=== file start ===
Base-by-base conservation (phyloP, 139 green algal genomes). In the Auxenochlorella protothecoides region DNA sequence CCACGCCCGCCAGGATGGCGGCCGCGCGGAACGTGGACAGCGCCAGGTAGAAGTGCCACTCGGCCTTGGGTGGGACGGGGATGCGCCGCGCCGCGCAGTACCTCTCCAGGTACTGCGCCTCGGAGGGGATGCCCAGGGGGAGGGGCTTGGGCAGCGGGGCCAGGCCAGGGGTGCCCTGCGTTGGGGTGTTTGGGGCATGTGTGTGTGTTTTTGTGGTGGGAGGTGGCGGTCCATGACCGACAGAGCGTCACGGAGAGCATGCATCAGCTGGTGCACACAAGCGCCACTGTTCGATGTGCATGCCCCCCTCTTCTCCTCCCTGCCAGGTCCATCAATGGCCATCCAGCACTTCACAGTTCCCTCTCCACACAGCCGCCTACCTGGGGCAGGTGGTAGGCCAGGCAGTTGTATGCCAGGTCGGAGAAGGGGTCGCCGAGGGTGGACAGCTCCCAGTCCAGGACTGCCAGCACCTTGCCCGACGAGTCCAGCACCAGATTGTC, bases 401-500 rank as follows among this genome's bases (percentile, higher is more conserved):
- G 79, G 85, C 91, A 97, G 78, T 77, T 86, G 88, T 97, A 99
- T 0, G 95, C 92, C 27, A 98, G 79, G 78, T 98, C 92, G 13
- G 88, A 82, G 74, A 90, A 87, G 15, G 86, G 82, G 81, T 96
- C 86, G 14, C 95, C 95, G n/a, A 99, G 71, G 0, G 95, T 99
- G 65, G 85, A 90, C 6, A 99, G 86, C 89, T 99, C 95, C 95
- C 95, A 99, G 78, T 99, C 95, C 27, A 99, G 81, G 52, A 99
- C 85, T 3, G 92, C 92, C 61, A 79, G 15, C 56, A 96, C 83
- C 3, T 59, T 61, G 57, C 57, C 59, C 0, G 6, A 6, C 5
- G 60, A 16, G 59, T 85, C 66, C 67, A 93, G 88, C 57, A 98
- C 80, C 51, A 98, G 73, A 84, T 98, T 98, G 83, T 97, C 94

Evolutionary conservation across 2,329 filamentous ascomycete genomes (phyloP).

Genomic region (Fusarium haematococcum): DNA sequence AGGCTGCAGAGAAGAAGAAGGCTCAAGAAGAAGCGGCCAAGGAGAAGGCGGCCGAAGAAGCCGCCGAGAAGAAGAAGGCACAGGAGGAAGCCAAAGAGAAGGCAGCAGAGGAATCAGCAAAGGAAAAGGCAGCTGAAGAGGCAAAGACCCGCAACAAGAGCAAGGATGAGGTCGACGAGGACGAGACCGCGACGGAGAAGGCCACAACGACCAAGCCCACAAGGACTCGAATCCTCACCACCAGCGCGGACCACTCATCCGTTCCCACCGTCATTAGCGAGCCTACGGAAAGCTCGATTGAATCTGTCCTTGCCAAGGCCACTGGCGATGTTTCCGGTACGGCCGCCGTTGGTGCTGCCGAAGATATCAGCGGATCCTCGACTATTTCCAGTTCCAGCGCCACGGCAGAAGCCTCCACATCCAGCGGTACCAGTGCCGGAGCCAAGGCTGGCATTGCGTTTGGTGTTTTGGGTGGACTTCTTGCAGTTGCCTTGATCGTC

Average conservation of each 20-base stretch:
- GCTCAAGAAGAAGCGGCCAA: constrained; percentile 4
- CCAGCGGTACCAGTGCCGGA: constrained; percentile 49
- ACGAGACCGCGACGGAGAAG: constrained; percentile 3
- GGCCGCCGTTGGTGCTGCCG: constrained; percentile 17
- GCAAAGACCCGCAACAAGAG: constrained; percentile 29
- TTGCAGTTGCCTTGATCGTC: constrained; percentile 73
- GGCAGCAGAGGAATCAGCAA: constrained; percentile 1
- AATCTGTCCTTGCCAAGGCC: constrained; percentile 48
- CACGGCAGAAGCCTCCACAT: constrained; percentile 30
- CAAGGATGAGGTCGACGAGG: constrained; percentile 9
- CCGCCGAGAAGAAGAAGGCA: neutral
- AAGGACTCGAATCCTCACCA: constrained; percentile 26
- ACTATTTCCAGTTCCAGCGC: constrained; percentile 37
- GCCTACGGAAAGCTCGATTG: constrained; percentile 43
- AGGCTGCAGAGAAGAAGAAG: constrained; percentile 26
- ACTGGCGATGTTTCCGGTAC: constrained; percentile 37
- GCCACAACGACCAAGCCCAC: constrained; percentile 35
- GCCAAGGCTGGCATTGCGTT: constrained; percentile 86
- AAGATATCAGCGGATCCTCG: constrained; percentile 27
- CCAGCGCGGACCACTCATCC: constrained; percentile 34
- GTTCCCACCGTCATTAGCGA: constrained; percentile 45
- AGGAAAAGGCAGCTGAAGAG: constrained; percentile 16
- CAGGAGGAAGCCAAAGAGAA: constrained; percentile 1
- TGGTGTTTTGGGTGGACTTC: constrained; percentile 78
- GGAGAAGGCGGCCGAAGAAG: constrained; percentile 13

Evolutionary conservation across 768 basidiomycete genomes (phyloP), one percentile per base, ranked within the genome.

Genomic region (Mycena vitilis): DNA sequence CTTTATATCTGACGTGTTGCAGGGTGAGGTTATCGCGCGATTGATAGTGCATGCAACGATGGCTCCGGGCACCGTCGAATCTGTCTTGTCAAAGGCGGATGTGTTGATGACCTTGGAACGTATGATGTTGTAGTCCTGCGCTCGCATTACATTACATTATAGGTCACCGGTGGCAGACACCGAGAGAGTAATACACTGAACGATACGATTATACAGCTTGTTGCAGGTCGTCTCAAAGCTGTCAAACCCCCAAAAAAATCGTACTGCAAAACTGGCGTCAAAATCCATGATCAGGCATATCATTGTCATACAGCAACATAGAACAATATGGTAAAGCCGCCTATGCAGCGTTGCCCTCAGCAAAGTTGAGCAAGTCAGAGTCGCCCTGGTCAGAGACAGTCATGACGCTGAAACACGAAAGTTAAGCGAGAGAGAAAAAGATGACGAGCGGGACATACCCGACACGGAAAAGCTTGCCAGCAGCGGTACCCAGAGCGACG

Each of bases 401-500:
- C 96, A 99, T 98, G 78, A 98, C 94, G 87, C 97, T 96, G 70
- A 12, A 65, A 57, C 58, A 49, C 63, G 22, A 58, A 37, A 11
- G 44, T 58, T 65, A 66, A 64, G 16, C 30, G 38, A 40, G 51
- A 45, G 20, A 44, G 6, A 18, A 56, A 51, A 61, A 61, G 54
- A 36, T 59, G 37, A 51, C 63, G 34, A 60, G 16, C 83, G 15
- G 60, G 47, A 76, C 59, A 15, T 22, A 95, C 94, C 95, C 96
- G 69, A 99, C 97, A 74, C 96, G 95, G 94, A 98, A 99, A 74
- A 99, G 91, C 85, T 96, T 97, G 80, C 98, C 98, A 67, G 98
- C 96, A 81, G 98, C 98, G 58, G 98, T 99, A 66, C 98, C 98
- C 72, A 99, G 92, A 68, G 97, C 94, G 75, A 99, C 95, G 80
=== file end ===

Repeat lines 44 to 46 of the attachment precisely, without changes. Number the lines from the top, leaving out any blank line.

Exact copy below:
- A 12, A 65, A 57, C 58, A 49, C 63, G 22, A 58, A 37, A 11
- G 44, T 58, T 65, A 66, A 64, G 16, C 30, G 38, A 40, G 51
- A 45, G 20, A 44, G 6, A 18, A 56, A 51, A 61, A 61, G 54